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A Two-Minute History of Shirtless Men on Film

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Magic Mike XXL arrives in theaters this week, and the sequel is such an unapologetic show of gratuitous, gyrating man flesh that it got us thinking about male objectification. When exactly did Hollywood start tapping into what women want to see, you know, sexually?

Somehow it was newly hunked out Chris Pratt who put his finger on the prevailing attitude behind some of the biggest movie franchises in the last five years (or whenever Twilight premiered). The Jurassic Park actor addressed the public thirst for his muscled bod with BBC Radio 4, saying:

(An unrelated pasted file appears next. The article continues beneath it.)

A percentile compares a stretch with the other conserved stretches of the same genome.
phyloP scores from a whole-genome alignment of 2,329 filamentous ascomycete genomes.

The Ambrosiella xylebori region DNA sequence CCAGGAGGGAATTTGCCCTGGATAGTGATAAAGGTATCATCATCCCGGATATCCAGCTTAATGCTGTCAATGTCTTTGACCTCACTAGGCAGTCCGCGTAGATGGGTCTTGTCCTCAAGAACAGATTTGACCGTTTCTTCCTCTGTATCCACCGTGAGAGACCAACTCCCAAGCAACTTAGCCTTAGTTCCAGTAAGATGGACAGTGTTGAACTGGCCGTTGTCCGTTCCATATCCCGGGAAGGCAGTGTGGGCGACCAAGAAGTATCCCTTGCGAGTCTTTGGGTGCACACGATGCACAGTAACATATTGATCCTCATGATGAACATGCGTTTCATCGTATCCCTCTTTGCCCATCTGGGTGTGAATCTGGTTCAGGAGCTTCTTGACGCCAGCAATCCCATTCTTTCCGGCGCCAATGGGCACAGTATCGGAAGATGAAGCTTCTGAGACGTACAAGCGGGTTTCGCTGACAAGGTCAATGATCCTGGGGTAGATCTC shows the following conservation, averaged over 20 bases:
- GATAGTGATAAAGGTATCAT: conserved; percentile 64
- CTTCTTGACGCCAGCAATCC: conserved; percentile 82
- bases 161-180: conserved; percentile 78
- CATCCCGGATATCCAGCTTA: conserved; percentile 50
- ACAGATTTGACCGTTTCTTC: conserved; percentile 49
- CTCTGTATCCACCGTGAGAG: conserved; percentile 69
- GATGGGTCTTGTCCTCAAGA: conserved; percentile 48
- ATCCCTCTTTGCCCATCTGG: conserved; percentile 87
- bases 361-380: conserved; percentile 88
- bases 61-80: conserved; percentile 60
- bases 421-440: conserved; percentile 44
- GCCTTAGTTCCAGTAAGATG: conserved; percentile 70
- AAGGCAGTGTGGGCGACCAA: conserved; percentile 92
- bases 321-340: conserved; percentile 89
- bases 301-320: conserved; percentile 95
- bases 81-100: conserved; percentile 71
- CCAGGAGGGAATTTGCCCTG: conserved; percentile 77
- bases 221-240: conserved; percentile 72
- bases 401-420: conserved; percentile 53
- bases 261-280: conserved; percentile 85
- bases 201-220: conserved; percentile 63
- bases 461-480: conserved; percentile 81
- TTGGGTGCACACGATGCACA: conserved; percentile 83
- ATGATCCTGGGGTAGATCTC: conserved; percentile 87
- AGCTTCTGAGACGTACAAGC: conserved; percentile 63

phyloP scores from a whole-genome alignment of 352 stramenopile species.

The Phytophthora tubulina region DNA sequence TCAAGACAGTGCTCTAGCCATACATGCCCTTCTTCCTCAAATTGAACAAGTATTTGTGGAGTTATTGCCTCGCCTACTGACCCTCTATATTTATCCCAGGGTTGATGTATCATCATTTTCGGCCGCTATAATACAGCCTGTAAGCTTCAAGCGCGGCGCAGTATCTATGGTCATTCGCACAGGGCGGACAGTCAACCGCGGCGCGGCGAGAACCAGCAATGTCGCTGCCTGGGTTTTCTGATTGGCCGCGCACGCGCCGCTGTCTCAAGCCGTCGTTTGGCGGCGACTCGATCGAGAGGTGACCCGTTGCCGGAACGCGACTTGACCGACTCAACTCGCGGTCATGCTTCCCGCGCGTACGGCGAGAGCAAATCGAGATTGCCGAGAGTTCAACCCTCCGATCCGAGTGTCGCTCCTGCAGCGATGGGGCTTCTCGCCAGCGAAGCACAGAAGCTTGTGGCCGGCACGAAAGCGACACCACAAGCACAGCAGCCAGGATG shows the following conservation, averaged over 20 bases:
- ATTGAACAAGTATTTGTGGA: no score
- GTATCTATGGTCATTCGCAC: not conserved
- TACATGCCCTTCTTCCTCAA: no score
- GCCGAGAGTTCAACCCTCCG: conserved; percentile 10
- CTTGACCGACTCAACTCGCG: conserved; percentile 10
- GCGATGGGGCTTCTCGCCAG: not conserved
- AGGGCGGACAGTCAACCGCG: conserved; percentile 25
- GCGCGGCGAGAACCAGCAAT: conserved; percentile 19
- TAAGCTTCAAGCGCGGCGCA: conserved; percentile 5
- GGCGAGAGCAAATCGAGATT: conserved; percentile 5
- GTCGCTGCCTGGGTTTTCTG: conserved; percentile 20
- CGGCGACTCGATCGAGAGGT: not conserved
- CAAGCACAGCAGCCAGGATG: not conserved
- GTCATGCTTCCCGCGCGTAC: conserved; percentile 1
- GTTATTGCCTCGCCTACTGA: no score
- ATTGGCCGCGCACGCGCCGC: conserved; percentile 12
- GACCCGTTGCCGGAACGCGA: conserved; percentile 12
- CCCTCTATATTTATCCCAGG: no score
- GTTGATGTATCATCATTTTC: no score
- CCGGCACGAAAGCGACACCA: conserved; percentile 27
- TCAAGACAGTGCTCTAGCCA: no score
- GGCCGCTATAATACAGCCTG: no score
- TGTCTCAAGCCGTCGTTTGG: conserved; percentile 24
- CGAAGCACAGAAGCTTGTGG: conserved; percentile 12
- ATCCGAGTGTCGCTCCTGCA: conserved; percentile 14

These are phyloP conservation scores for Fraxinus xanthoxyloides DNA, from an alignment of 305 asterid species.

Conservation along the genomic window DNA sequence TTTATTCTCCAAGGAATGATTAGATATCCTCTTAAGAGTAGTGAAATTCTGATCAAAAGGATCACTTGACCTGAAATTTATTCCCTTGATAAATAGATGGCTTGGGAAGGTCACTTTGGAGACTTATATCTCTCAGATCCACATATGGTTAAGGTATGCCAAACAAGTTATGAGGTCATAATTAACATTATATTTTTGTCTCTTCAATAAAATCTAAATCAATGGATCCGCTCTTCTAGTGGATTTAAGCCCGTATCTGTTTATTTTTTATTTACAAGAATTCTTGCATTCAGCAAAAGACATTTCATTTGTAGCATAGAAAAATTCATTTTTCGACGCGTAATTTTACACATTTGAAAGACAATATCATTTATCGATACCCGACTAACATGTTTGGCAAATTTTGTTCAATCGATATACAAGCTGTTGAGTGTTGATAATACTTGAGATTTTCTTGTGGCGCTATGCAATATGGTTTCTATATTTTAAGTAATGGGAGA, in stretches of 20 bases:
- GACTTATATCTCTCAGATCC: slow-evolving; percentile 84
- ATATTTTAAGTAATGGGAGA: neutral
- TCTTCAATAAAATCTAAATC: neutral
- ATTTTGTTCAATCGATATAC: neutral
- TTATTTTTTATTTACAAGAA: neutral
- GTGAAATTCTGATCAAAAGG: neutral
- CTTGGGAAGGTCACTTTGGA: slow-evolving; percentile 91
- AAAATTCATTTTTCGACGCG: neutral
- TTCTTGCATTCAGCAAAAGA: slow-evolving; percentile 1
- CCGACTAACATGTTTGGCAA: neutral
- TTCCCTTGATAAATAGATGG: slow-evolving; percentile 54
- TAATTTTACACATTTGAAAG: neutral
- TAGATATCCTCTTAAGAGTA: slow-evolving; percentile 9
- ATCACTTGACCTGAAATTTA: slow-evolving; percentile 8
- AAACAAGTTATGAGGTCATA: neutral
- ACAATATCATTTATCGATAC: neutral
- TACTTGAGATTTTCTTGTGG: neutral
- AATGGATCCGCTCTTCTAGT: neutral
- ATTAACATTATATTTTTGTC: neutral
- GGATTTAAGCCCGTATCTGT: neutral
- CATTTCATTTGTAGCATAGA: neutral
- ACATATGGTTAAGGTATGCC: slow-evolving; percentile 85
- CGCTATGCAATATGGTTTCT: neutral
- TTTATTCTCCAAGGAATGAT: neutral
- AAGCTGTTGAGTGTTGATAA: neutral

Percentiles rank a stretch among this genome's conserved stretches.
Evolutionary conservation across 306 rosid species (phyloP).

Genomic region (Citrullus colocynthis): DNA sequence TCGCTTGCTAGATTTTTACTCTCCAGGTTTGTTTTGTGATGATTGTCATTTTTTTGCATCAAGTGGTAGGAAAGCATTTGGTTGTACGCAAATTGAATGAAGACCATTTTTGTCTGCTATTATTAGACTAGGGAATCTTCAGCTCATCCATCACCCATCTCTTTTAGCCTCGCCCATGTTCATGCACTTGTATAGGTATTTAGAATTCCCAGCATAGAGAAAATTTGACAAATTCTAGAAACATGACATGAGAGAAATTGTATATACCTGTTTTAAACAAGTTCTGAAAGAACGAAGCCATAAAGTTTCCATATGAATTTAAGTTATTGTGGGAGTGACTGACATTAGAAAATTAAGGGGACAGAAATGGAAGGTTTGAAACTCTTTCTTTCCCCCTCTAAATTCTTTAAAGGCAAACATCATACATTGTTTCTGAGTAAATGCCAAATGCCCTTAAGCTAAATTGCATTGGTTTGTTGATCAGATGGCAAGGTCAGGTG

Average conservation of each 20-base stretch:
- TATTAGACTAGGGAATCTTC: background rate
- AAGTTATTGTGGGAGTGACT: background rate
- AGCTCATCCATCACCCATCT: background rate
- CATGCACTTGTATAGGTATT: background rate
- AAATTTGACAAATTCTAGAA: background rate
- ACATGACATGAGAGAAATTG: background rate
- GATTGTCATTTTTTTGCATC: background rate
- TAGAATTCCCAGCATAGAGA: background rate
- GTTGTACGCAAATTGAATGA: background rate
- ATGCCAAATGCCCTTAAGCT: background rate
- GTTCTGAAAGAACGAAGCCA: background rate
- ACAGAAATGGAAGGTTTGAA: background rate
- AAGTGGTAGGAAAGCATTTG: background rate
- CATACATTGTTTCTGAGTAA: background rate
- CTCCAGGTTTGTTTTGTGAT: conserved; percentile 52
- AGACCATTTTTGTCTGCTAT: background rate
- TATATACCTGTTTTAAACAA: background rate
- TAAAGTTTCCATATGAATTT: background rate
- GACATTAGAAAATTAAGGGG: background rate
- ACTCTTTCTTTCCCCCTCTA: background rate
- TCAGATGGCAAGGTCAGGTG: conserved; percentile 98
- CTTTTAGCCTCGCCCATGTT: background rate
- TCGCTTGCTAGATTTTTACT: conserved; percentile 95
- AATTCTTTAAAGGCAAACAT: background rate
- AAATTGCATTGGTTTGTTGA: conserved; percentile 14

I think it's appalling that for a long time only women were objectified, but I think if we really want to advocate for equality, it's important to even things out. Not objectify women less, but objectify men just as often as we objectify women.

Whether or not the Pratt prescribed, no-questions-asked male objectification is a capital Good and Right trend, the female gaze is getting more and more air time. See Outlander, for example. See Broad City. See Chocolate City (seriously, see it). See the brief history of male shirtlessness in film above, and then gather amongst yourselves and discuss. Here are a few discussion questions to help facilitate conversation:

1. Do you know what the female gaze is? Can you please tell me?

2. If a young Denzel Washington and an older Denzel Washington fought for your eternal love who would win? Be honest.

3. What are the pros and cons to requesting "beefcake" as your wedding cake?

4. What's the difference between Chris Pratt and Chris Evans? Be concise.

5. True or false: We should have just spliced together clips from the first and second Magic Mike, set it to "Pony," and called it a day.